Technology marketing: The devil’s in the detail.

We work with a lot of high tech and cleantech companies, and as such we have to get under the skin of the technology in order to explain the benefits.  We do this by asking a lot of questions. We also research competing technologies and the industry in general. We never cease to be amazed by how much isn’t communicated when you get into the detail.

The media is where we first learn about different technology, what it can do, who is the market leader and so on. For our clients, getting national coverage is often the holy grail of PR success. But what if that information is only half the story… and how would you even know?  This is why we rely on the expert technology journalists from leading publications to ask the hard, difficult questions, and present the honest truth. The problem comes when even they don’t understand the underlying technology to know what are the challenging questions to ask.

Technology is moving at such an incredible pace that we all focus on the problem it solves and what it can do, but rarely delve deeper and challenge the potential draw backs.  Take battery storage as an example, which was highlighted by the government’s recent Faraday Challenge announcement. Business Secretary Greg Clark announced the first phase of the government’s plan to kick start the UK’s nascent battery revolution with a £246m boost to develop expertise in battery technology.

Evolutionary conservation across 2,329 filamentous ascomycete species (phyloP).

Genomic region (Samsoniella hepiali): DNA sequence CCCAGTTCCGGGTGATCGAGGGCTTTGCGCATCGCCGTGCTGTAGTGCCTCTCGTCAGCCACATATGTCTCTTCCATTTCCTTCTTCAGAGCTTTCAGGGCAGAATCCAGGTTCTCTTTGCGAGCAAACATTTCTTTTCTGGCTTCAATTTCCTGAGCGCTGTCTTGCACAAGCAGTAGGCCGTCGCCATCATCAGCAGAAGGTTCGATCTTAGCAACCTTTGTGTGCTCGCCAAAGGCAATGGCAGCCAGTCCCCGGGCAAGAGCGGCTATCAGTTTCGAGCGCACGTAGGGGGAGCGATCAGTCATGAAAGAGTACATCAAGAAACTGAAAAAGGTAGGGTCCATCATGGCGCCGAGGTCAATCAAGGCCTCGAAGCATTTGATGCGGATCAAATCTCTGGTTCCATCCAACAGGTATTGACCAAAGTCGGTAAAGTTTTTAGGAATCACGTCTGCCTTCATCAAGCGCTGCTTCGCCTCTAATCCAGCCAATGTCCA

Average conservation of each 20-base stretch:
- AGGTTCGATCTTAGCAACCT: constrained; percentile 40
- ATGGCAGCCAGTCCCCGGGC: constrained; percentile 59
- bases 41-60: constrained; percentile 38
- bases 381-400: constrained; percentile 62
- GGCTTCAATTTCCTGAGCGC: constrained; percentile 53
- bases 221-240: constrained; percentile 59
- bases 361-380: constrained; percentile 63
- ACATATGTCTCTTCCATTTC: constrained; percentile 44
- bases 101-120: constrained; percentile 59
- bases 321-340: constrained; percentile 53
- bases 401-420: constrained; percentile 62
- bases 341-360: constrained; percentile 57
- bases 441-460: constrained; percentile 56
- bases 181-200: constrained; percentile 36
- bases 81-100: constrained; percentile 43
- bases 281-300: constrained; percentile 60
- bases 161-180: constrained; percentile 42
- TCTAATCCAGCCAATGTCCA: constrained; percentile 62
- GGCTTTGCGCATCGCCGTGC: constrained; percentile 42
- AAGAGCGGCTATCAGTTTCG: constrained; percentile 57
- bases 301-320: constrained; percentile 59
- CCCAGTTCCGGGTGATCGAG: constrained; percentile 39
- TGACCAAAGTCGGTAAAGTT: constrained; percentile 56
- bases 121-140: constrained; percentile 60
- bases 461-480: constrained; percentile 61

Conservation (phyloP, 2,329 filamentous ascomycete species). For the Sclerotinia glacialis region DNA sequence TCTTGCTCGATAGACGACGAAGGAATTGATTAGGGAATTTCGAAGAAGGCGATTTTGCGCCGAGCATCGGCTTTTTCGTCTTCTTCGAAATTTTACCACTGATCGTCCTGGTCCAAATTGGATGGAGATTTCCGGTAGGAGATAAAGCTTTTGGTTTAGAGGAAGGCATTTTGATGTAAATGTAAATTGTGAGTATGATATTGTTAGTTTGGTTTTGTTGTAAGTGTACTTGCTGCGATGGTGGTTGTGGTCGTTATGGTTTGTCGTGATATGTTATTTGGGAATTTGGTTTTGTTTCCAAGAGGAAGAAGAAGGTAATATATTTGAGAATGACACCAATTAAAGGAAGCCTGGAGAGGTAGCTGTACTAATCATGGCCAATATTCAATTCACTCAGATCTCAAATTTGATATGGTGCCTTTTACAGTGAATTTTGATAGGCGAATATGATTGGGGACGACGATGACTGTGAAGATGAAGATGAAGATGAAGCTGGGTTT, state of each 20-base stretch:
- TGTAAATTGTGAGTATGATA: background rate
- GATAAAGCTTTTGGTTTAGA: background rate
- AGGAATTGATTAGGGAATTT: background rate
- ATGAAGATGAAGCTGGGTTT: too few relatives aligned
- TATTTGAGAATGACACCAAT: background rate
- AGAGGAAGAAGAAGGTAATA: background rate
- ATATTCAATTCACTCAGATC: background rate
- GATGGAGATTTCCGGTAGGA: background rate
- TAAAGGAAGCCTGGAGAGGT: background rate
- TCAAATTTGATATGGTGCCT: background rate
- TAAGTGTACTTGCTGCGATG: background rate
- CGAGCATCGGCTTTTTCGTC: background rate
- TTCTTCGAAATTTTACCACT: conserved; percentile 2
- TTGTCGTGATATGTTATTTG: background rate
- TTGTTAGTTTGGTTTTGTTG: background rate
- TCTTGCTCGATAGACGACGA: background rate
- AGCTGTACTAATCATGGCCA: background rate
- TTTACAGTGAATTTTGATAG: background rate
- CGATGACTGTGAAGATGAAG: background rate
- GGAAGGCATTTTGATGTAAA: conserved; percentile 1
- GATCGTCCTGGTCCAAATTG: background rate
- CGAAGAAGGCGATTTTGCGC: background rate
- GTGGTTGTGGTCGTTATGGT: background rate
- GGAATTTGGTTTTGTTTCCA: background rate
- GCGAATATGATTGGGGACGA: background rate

The government and Ofgem have stated that they will assess the need for more “proactive communications” on smart energy to educate and inform the public. In our view there is a huge need to inform the public.

There are a lot of untruths told about domestic battery storage, such as exaggerated claims regarding the economics of buying a battery storage system. Unfortunately, even tech journalists don’t know the right questions to ask, so how can we expect the public to know?

The media should be asking more challenging questions, not only about battery life span, but how the system actually works in terms of capturing and releasing energy as this is the key to an efficient battery storage system.

The truth is that most of the systems on the market today react too slowly to changes in energy demand, which means you may end up buying energy from the grid to store in your battery or taking energy from the battery and putting it back out onto the grid again.
 
There is a lot of information comparing various ‘market leading’ systems, but do the feature lists mean anything? Without a deeper understanding of the technology, we will not be able to ask the right questions.  There is a tendency to assume that bigger, established brands have the best technology. We need to unlearn all that we think we know, and relearn the right questions to ask before we all get caught up in a brand war and end up with technology that is incapable of doing what it says on the tin.